I've entered the final mountain stages. For the last 3 weeks, I’ve been walking like a sleepy mule, but now I need to be alert like a mountain goat. The muddy path is filled with loose stones. That same material is used to make beautiful houses in picturesque mountain villages. Today the Camino gradually climbs to over 1500 meters, higher than the Pyrenees. Yet, it doesn’t feel that hard. The slope is a picnic compared to the Col de Lepoeder.
The weather is playing games. The trick is to stay warm without getting wet from the sweat. An endless choreography of zipping and unzipping unravels. I'm an expert by now. After Rabanal del Camino, we climb the final 400 meters to Foncebadon, a rather miserable mountain village. Sad hostels, overpriced mini-markets and collapsed buildings are crying along a dirt road. But there’s hope, workmen are restoring the village church.
After 2 miles, I pass the famous Cruz de Ferro standing on a pile of stones left by pilgrims. How many souls must have come here before me? Hundreds, thousands, millions, each leaving a stone, picture or object from home. The cross marks the highest point of the Camino Frances, but it’s more than that. Here, we literally throw the weight of the past off our shoulders. I see many fellow pilgrims in deep meditation. Marco, one of the strong Italians is cracking. I let him have a moment to himself, we’ll catch up later. I leave my stone next to the pole. It's a compelling moment, a moment of reflection, but mostly of thanks. I’m grateful for the safe journey. I've walked 600 km, rebirth in Santiago is only 1 week away.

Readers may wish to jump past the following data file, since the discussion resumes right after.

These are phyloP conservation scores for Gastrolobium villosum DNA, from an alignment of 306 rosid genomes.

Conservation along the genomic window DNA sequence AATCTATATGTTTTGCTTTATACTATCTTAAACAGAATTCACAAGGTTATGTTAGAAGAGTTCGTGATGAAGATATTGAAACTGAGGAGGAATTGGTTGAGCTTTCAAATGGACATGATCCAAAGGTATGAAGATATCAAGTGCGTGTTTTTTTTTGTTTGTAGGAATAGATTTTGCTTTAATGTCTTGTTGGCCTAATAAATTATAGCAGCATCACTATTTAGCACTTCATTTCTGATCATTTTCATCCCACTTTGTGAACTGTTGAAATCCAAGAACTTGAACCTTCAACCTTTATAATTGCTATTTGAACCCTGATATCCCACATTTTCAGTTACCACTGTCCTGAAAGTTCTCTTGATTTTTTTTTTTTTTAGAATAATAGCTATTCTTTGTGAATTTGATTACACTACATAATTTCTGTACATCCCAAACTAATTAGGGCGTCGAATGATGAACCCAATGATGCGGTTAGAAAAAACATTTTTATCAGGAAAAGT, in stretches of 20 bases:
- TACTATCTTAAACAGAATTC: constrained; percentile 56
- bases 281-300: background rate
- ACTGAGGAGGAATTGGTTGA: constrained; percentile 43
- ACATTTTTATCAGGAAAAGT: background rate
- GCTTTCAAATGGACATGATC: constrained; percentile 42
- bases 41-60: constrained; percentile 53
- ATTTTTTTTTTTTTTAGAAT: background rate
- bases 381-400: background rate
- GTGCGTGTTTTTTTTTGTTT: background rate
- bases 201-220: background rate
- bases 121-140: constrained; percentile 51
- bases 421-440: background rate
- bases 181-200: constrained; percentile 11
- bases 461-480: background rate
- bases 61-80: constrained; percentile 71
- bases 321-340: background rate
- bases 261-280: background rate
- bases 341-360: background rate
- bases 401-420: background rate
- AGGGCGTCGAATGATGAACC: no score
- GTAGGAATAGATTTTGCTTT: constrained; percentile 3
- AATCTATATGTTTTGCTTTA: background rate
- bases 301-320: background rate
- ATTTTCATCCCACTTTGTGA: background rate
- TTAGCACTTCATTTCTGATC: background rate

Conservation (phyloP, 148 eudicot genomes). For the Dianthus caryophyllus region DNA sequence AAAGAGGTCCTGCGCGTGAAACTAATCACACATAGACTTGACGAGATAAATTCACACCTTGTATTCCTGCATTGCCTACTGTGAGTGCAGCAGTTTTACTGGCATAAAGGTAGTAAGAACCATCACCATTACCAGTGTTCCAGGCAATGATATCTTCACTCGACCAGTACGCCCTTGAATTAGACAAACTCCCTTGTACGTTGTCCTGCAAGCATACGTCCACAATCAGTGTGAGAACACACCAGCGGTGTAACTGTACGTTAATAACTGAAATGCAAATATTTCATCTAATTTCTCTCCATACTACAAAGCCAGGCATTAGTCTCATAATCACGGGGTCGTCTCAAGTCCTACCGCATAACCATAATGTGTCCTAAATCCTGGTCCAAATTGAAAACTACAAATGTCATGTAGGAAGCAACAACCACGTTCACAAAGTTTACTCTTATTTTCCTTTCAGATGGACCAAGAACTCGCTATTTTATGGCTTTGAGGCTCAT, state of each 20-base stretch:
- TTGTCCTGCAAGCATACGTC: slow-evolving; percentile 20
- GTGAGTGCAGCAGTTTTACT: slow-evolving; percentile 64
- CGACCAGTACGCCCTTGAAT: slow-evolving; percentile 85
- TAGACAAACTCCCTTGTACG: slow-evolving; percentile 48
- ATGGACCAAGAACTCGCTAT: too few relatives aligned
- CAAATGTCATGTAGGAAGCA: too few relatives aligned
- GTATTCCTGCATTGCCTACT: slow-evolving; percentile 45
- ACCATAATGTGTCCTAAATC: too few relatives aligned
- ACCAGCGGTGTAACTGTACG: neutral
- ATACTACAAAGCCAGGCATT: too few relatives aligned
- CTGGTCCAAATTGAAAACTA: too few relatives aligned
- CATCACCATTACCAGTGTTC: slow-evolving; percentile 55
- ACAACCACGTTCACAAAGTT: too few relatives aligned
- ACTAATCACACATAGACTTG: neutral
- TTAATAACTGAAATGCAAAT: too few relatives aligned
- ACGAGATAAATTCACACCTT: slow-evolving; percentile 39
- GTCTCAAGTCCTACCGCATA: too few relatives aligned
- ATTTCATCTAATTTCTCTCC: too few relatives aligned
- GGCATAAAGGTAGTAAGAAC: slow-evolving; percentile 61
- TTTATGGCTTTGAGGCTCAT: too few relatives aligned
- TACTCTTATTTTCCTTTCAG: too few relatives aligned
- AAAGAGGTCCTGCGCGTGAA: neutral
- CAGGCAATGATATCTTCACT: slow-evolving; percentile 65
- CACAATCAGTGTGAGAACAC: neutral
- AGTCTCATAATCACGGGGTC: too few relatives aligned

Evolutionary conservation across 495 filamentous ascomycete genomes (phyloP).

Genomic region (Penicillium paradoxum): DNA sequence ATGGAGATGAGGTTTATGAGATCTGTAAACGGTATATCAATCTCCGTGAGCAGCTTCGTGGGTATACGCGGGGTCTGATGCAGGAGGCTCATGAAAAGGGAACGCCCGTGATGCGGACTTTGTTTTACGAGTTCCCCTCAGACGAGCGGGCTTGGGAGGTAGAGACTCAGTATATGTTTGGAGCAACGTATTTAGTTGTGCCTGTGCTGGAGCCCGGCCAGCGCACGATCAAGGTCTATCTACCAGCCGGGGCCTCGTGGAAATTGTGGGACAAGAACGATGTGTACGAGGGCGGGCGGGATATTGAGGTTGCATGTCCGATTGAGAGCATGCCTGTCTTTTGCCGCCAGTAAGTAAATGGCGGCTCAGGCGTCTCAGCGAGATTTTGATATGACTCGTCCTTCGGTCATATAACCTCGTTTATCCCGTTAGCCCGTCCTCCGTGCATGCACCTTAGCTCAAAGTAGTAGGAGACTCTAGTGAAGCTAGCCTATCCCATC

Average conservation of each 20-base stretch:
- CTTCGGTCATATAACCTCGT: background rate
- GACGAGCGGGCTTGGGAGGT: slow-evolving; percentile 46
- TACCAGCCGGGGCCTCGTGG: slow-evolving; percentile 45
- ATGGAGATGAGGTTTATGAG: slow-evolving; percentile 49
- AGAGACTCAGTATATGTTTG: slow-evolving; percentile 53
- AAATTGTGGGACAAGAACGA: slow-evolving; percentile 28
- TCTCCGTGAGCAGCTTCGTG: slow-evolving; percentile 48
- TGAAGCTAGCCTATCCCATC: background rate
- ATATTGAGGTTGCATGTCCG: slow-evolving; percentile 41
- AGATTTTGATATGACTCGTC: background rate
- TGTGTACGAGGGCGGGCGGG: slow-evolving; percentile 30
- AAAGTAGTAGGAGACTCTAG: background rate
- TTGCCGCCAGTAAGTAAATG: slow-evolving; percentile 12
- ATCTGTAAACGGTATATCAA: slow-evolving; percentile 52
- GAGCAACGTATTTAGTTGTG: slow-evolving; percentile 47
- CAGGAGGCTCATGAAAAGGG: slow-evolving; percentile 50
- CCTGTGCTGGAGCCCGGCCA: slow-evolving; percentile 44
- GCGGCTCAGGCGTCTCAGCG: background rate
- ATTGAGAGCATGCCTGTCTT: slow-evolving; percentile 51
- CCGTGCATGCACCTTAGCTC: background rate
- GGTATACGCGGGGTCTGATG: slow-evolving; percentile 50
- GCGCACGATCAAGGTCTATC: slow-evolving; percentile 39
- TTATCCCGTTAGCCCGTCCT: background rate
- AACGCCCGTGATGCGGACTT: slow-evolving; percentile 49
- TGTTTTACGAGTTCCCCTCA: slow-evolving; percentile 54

But we're not there yet. I’m running low on water. I was hoping to resupply in Manjarin, but I only find a bric-a-brac refuge. A collage of recycled wood, religious statues and signs posts create a post-apocalyptic scenery. Luckily, inside a good soul has left coffee and water for the pilgrims. God bless him. Without this gesture, I would have gotten into serious trouble.
The Camino nosedives into the valley. The decent to El Acebo is long and dangerous. Remember, most accidents happen on the way down, when fatigue sets in. For the first time, I regret not bringing my hiking stick. Eh gringo, tranquilo! It would be a shame to get injured, this far into the race. Slow and steady. I can already see the lovely mountain village of El Acebo. The Casa del Peregrino is on the other side of town. A superb place, on the edge of the valley. It even has a swimming pool. Hallelujah! This rebirth idea really seems to work.
Murias de Rechivaldo to El Acebo is 34 km through the mountains. It’s one of the legendary stages. The climbing ain’t that bad. Going down is the hard part. Be careful.
The Cruz de Ferro is an iconic Camino moment. Don’t forget to bring a stone from home.
Beware. There’s a mistake in the free Camino app. The outstanding Albergue La Casa del Peregrino is situated in El Acebo, NOT Riego de Ambros (the village right after, as indicated on the app) - +34 987 05 77 93 - open all year 11 am to midnight. 96 beds, 10 euro. 8 beds per room with all the fancy smancy gadgets: reading lights and plugs. Superb facilities. An amazing terrace overlooks the valley. Giant cocktails are served. Breakfast comes with a breathtaking sunrise. Fair pilgrim’s meal in upscale restaurant. Leather salons. Even has a swimming pool. I guess we all deserve a little luxury, right, Saint James?
Next Episode: ‘Day 21 to Villafranca del Bierzo - Meeting Jesus’